striated broom USDA PLANTS Symbol: CYST7
U.S. Nativity: Exotic
Habit: Shrub or Subshrub
Cytisus striatus (Hill) Rothm

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Taxonomic Rank: Magnoliopsida: Fabales: Fabaceae (Leguminosae)
Synonym(s): Portugese broom
Native Range: Morocco, Portugal, Spain (GRIN)

Appearance
Cytisus striatus is a perennial evergreen shrub, (family Fabaceae) growing from 6-10 ft (2.0-3.04 m) in height. Like most plant in the Fabaceae family they have the ability to fix nitrogen. Young plants have an upright growth, but spread and branch as they mature. Stems have photosynthetic ability. Slender branches are covered sparsely by small leaves. C. striatus is native to northern Africa and southwestern Europe.
Foliage
C. striatus leaves have from one to three leaflets. The leaflets are 0.3 to 0.5 in (5-15 mm) long. Leaves have short petioles on lower branches, becoming sessile as they rise up the stem. Leaves are more abundant at outer ends of actively growing branches.
Flowers
The inflorescence of C. striatus consists of a cluster of 1 to 2 yellow pea like flowers on pedicels from 0.2-0.4 in (5-10 mm) long. Flowers are found in the leaf axils.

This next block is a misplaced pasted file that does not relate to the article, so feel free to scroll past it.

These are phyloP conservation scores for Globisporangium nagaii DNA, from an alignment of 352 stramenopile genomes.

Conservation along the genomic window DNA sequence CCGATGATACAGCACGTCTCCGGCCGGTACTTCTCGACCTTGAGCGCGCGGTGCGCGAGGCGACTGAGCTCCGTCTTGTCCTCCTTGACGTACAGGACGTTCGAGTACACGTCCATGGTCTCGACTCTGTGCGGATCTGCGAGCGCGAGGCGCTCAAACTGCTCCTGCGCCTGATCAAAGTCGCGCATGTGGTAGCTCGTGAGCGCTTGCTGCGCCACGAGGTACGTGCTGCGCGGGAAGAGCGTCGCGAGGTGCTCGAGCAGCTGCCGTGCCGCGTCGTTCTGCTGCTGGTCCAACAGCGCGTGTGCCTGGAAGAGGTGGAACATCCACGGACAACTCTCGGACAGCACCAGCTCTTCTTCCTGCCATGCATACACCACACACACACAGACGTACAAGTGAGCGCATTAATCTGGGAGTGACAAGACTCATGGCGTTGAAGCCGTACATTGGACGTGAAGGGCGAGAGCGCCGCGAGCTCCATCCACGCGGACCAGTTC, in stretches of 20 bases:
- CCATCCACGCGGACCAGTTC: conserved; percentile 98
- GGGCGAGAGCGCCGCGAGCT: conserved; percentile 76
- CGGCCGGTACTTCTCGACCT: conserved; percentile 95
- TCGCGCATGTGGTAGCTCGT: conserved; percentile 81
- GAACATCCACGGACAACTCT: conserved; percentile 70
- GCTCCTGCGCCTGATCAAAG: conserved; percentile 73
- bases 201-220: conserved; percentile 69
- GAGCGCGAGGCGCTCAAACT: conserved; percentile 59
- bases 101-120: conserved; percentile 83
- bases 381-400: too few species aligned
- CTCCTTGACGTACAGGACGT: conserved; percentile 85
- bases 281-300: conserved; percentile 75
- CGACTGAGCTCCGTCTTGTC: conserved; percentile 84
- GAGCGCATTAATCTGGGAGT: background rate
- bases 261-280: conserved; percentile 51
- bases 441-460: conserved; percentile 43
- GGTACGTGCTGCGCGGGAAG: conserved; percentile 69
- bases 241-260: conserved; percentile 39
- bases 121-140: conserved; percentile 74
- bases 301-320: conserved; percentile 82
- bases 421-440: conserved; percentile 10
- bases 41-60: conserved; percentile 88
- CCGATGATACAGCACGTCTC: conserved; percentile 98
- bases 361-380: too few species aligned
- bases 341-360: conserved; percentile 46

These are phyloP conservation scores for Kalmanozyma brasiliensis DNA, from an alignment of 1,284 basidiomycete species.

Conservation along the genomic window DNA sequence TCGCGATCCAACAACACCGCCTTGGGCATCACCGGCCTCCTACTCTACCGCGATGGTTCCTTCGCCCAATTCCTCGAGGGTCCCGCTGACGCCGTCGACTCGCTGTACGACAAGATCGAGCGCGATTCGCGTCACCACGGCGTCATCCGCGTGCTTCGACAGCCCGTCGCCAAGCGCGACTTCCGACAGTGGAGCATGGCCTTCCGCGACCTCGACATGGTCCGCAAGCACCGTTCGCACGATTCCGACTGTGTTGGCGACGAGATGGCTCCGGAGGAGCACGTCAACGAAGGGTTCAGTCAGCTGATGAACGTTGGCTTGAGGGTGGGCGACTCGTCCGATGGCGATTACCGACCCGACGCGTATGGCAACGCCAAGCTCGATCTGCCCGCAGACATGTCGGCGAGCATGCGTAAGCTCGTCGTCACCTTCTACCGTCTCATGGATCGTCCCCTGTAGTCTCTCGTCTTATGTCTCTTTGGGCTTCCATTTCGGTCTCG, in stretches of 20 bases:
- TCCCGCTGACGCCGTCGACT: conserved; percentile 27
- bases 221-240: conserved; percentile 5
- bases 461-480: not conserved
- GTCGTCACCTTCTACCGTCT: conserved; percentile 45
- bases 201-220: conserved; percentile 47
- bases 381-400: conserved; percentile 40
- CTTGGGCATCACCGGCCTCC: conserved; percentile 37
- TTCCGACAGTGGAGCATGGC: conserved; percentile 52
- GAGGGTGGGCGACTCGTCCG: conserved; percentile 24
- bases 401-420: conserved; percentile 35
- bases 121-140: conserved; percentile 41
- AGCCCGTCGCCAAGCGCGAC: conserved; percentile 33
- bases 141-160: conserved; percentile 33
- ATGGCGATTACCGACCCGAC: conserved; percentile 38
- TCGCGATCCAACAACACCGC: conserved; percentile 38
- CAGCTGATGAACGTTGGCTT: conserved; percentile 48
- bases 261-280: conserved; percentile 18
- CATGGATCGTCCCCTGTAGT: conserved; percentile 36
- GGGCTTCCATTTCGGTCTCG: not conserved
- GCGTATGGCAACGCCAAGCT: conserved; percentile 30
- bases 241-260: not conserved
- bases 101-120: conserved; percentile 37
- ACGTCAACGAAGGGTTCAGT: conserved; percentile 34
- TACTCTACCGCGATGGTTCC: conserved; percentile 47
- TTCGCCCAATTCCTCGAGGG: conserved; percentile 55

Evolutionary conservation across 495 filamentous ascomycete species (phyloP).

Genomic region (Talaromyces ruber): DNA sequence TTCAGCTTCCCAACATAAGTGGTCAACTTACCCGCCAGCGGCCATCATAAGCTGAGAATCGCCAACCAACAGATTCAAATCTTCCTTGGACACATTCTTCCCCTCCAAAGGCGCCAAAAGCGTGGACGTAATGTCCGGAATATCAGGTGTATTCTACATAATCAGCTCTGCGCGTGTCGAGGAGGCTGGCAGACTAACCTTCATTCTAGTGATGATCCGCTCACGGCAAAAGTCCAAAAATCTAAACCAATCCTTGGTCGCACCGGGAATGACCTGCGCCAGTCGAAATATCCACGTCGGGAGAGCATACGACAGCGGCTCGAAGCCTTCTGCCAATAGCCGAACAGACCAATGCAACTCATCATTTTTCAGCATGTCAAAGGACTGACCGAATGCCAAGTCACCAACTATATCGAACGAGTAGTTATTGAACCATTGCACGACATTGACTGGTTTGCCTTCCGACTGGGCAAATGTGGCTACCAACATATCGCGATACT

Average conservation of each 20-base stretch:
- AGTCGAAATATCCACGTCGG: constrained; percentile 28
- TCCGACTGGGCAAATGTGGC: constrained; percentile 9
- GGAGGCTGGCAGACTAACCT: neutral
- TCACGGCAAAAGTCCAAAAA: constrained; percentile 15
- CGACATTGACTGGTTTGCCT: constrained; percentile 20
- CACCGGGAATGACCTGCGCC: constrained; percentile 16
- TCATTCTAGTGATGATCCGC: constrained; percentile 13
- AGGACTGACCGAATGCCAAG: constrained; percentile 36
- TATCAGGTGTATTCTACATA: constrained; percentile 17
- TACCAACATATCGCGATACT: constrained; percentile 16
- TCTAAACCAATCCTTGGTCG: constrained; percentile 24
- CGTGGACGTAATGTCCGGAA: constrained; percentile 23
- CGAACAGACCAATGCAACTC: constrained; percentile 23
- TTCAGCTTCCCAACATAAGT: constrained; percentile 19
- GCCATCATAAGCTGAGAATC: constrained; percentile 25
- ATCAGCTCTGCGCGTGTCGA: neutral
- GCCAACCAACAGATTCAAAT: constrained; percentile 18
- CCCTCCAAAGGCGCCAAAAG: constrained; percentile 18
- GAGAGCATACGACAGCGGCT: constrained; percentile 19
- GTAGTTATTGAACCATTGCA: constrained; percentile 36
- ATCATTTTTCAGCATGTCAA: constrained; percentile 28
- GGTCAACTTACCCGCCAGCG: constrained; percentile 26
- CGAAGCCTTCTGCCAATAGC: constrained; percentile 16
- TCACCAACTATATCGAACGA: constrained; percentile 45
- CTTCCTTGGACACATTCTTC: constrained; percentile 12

Fruit
C. striatus fruit is a legume, 0.7 to 1.8 in (15-40 mm) long. Fruits are covered with dense white hairs. Each pod contains from about 5-9 seeds.
Ecological Threat
While the distribution of C. striatus is presently more limited than C. scoparius, they do occur in similar habitats and are believed to have similar ecological characteristics.

Identification, Biology, Control and Management Resources

Selected Images from Invasive.orgView All Images at Invasive.org


Fruit(s); Seed pods
William M. Ciesla, Forest Health Management International, Bugwood.org
Additional Resolutions & Image Usage

Seed(s); Seed pods
William M. Ciesla, Forest Health Management International, Bugwood.org
Additional Resolutions & Image Usage

EDDMapS Distribution:
This map is incomplete and is based only on current site and county level reports made by experts and records obtained from USDA Plants Database. For more information, visit www.eddmaps.org
 


State(s) Where Reported invasive.
Based on state level agency and organization lists of invasive plants from WeedUS database.


Invasive Listing Sources:
California Invasive Plant Council
Faith Campbell, 1998